From: MCCA PortMoody
Date: Sat, Sep 28, 2013 at 5:02 PM
Subject: OCP back to council September 30; town hall postponed – date to be announced
To: MCCA PortMoody
Some of you may already know this, but the town hall to discuss the OCP scheduled originally for Monday, September 30, 2013 has been postponed to a date to be determined. This is because council is still working through its review of the draft OCP, and then staff will need to update the plan, and residents will need adequate time to review the updates before a town hall.
- On Sept. 10 council spent 4 hours discussing the draft.
- On Sept. 23 council spent 5 hours discussing the draft.
- They still hadn’t gotten through the Moody Centre part, which will continue on Sept. 30 as a committee of the whole instead of the town hall.
The five hour discussion is available to watch on the city website. It’s broken into chapters.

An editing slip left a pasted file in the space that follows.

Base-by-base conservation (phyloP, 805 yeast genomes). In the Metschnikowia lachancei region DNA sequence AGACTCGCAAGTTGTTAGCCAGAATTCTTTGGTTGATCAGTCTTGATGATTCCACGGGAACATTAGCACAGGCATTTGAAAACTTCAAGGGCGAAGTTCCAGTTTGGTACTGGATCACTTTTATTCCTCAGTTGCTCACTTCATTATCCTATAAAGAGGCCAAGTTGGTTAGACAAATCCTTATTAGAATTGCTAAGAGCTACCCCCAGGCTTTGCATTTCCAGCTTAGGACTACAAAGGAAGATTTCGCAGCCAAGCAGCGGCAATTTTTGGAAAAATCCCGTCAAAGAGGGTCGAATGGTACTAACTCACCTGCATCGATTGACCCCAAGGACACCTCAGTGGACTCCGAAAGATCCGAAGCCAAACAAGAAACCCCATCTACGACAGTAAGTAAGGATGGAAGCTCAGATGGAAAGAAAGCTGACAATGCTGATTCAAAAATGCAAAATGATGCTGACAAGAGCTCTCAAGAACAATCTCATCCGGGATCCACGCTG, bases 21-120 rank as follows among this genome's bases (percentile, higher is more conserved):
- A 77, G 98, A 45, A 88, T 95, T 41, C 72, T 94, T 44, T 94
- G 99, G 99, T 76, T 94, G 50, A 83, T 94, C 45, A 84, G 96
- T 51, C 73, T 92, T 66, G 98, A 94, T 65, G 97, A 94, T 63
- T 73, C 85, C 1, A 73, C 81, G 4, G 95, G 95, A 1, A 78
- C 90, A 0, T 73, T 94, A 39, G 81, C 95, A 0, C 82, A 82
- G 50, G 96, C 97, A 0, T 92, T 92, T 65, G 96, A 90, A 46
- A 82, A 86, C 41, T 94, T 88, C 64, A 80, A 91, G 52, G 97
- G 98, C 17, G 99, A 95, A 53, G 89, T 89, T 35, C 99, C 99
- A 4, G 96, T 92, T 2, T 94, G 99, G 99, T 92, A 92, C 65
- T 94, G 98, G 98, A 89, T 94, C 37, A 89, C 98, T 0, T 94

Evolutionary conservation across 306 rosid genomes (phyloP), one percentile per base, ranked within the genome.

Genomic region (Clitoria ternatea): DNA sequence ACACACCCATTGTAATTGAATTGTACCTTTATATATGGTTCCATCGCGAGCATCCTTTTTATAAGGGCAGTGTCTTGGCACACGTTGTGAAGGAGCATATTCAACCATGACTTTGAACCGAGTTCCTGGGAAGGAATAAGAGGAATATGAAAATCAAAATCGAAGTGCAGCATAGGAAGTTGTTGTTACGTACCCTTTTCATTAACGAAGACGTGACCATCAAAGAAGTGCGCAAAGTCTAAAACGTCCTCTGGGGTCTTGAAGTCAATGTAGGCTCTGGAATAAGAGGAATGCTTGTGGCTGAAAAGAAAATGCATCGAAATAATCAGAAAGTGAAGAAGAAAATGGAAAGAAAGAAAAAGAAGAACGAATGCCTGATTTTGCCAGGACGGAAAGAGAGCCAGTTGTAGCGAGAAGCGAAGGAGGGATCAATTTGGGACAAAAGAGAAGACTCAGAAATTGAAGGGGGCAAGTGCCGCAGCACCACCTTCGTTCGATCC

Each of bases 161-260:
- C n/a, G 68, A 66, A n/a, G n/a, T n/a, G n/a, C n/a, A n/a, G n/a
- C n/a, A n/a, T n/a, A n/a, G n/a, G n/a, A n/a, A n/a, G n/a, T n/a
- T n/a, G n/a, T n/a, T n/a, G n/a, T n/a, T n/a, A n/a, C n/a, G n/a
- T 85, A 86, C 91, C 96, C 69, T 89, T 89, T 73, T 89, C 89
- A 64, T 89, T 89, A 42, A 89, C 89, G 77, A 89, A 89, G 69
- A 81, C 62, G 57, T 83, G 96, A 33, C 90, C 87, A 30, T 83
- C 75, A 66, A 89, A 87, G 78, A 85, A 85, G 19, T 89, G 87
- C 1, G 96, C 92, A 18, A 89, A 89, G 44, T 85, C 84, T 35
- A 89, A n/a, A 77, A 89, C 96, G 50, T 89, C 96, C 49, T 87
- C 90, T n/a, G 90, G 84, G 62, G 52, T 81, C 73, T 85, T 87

The video link can be found here: http://www.portmoody.ca/index.aspx?page=744. You need to click on the tab marked “specialty” and pick the Sept. 23 Committee of the Whole recording.
Some highlights of the meeting
- Tim Savoie, General Manager of Development Services for Port Moody, confirmed the draft OCP was designed to encourage additional density and population because of Skytrain, and that “densities will be enhanced” in the Moody Centre and Inlet Centre areas. He made reference to development proposals that have been brought forward to the city’s planning department, though specifics were not discussed.
- [Note: Port Moody is already ahead of its population commitments to Metro Vancouver’s Regional Growth Strategy (RGS). The go-ahead for the two Skytrain stations now under construction was not based on any requirement for Port Moody to further increase our population in the two areas.]
- Councillor Nuttall asked why the city is suggesting population numbers higher than those in Metro Vancouver’s RGS. Councillor Glumac again asked about densities and floor-space ratios (FSR) that may help the plan to be more specific in terms of what the city’s vision is.